A moral hazard operates in the area of UCL injuries. In the past, when elbow injuries meant the end of careers, players had an incentive to be more careful with their arms. Today, the success and recovery rate of Tommy John surgery enables risk-taking on the elbow. The surgery — a form of insurance against the loss of career — is encouraging behaviors that cause the procedure to be needed in the first place. Young pitchers view injury risk as “getting their elbow surgery out of the way.”
Moral hazard operates at the major league level as well. Pitch counts, limits on innings pitched and bullpen specialization, policies designed to protect arms through workload regulation, actually compound the risk done by high velocity. Shorter appearances green light pitchers to throw as hard as they can. Relievers, who throw for one inning or less, are more likely than starters to damage their UCLs.
As with many social ills, the epidemic of Tommy John surgeries has a number of mutually reinforcing causes. Stan Conte, the Los Angeles Dodgers’ Vice President of Medical Services says rising UCL injury numbers are due to “pitch counts, fatigue, velocity, youth baseball — all those things.”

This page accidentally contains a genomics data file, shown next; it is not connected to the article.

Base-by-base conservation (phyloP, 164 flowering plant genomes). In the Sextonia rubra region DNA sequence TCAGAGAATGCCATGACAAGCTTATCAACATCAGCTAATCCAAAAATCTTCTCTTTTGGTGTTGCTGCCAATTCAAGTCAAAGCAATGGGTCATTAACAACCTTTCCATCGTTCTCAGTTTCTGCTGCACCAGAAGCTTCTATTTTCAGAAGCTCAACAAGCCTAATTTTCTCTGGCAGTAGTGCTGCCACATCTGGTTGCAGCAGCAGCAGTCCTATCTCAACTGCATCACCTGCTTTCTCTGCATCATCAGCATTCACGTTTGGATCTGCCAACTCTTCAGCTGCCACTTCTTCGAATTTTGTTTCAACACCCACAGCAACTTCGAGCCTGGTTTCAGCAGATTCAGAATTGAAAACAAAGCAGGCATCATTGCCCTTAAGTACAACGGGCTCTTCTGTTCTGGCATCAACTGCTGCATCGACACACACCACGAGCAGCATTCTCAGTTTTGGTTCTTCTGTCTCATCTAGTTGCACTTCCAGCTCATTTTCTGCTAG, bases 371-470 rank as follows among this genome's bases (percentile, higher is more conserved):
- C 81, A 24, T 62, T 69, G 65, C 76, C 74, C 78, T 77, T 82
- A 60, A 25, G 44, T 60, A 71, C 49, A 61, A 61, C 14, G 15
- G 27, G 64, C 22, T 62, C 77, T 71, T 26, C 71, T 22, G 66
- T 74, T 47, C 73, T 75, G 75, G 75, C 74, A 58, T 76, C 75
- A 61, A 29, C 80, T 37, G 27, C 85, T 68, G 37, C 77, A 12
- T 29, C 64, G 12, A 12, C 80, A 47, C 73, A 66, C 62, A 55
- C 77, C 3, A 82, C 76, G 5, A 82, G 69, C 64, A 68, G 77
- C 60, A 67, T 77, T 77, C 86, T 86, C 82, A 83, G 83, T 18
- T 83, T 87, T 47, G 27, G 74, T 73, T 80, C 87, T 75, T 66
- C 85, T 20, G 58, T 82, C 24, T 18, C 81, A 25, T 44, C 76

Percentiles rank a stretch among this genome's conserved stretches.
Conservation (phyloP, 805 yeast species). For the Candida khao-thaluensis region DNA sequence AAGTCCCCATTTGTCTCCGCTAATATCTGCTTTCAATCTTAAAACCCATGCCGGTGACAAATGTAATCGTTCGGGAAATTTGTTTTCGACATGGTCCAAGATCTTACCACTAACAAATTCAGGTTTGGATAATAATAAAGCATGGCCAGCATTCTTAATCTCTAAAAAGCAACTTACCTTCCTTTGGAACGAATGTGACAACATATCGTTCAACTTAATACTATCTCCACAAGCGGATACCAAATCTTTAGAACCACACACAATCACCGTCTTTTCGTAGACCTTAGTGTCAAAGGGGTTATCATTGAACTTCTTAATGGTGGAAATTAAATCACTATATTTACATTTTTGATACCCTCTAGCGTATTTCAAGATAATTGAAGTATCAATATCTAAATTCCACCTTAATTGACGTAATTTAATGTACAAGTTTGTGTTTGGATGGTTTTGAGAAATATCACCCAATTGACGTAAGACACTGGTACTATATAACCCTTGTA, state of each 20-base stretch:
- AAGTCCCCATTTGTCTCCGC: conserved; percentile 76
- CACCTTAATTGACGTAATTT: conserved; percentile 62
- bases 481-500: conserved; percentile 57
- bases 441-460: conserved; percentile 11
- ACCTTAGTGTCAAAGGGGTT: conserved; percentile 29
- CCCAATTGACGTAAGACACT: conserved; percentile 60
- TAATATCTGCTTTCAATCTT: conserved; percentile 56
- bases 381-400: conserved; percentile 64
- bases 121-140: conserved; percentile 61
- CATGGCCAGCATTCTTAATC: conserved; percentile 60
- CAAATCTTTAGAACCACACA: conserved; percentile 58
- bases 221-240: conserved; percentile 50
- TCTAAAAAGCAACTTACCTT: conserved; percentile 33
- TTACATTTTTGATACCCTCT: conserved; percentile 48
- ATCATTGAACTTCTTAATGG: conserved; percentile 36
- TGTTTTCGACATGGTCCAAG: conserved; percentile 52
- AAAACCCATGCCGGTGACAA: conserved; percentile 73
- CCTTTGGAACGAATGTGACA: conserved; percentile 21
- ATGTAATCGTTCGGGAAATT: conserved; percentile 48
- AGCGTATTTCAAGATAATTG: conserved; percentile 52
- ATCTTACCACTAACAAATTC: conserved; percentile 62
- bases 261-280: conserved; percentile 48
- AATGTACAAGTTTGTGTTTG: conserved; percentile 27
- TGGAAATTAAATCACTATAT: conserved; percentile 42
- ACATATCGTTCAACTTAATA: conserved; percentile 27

There’s no paradox of irresistible force meeting immovable object here. In this case, the combination of powerful forces – the allure of scholarships, pro contracts, wins and workout regimens – devastates the quite movable ulnar collateral ligament. Broken young elbows and overflowing operating rooms are the inevitable end result.
In part three of this series, we’ll take a look at the surgical procedure that revolutionized outcomes for those with torn UCLs And we’ll learn about the two men – doctor and patient – who were responsible for that paradigm-shifting development, despite the contrary plans of Adolph Rupp and Adolf Hitler.